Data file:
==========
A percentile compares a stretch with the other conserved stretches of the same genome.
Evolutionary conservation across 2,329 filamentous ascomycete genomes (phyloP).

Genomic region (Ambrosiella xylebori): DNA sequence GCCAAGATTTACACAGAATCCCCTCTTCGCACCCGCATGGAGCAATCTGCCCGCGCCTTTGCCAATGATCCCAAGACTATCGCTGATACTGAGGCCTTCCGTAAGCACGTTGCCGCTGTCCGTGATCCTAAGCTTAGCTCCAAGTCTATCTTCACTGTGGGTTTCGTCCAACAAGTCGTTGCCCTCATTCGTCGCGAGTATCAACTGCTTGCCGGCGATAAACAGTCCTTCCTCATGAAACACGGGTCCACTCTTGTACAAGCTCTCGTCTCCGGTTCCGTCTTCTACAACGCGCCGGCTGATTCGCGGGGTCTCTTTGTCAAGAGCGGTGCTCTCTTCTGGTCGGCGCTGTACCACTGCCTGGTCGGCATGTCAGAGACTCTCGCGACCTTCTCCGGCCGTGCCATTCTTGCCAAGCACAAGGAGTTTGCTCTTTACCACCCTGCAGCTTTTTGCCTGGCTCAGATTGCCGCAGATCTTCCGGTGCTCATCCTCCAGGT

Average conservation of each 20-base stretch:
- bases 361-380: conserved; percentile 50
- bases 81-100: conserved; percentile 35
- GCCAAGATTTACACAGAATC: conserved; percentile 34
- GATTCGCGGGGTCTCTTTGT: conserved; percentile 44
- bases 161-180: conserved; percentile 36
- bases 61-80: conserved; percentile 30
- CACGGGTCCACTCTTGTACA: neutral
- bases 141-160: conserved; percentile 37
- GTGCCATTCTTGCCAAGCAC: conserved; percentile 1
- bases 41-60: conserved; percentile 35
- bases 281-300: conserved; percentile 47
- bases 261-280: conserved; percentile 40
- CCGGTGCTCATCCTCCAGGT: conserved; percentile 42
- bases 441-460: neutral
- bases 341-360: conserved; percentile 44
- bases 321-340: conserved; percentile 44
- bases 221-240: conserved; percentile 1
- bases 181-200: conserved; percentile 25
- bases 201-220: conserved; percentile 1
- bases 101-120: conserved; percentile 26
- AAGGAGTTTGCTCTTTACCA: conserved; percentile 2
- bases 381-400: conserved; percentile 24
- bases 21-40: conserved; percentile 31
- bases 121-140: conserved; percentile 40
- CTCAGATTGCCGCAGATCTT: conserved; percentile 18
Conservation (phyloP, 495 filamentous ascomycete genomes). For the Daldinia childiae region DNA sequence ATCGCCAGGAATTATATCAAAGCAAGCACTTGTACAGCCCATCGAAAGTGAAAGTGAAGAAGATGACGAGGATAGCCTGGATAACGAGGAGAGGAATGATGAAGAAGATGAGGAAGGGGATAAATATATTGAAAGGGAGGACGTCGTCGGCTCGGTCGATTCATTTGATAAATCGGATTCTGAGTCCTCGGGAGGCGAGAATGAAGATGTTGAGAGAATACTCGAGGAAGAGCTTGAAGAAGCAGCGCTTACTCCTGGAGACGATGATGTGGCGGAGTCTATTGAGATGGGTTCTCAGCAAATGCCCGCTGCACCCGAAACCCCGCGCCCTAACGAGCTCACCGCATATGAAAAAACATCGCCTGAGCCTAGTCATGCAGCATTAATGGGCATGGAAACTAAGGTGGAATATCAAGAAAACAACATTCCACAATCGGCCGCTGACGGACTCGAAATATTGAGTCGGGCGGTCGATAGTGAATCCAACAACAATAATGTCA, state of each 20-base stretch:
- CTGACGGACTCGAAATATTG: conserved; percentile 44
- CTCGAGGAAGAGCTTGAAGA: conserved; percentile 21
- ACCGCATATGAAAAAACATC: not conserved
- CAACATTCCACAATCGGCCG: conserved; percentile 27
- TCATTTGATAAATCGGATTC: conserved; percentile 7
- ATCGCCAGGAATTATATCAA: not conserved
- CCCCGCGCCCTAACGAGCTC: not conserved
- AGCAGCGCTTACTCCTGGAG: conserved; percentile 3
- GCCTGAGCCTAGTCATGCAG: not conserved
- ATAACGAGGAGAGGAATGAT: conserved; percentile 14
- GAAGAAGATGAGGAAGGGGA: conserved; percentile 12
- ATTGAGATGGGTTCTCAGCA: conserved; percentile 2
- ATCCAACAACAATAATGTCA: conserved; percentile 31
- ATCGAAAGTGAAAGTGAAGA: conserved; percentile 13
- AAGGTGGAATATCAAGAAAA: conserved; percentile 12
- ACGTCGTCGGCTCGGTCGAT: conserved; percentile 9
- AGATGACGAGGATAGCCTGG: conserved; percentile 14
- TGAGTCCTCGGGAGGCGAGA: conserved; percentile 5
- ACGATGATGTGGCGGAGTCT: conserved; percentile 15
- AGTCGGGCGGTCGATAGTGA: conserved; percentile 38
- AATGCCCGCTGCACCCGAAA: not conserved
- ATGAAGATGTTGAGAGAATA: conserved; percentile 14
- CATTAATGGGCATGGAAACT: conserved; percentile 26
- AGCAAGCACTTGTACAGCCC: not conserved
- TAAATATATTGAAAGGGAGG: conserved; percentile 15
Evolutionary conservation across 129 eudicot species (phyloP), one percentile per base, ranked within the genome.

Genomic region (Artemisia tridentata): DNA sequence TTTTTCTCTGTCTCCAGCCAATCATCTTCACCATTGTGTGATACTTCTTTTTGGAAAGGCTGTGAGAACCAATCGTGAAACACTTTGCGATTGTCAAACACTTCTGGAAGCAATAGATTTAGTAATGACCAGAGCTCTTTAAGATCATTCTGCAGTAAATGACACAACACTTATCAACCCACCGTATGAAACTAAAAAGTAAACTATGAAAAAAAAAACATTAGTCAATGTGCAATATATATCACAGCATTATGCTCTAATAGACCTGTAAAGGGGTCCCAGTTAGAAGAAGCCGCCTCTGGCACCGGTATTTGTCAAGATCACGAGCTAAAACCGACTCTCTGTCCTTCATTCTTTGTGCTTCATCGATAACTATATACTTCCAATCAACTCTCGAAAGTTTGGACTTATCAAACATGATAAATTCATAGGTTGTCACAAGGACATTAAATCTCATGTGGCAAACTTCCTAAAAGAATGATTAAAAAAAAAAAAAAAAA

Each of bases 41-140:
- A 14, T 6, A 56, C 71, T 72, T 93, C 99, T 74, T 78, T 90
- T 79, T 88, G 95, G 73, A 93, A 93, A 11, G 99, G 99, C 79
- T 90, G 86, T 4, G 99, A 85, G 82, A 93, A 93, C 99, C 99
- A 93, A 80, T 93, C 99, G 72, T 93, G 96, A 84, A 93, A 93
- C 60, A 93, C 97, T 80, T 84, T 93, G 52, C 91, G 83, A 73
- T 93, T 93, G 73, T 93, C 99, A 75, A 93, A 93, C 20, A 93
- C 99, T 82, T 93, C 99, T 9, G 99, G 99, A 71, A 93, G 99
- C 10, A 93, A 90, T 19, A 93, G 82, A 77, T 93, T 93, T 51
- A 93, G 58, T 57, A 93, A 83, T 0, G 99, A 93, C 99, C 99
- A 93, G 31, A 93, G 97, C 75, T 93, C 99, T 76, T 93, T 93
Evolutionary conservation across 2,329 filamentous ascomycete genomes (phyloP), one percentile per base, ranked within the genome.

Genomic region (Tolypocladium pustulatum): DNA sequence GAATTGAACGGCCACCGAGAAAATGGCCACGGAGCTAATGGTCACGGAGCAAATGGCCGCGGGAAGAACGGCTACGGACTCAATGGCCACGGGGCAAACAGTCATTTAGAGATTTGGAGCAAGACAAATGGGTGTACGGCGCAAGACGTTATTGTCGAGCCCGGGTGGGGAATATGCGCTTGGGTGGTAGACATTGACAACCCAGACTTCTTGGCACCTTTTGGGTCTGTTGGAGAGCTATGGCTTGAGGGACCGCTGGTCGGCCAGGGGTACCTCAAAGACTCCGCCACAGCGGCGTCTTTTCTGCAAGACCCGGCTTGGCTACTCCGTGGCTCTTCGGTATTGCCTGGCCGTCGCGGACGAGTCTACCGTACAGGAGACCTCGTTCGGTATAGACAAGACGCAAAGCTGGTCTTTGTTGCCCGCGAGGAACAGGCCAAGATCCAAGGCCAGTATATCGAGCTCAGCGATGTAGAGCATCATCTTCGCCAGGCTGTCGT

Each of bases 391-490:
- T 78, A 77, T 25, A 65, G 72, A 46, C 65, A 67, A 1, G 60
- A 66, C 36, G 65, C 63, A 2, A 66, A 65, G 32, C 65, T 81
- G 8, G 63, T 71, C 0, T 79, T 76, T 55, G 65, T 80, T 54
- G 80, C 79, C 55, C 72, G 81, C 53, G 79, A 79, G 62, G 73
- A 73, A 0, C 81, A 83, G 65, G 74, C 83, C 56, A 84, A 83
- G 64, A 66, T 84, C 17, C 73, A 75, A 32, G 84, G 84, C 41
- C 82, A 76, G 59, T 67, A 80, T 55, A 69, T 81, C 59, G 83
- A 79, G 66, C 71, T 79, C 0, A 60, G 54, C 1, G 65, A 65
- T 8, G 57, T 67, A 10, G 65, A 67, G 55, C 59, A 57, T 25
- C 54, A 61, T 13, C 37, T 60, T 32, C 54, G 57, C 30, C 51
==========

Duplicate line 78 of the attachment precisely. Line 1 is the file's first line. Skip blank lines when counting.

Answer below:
- C 82, A 76, G 59, T 67, A 80, T 55, A 69, T 81, C 59, G 83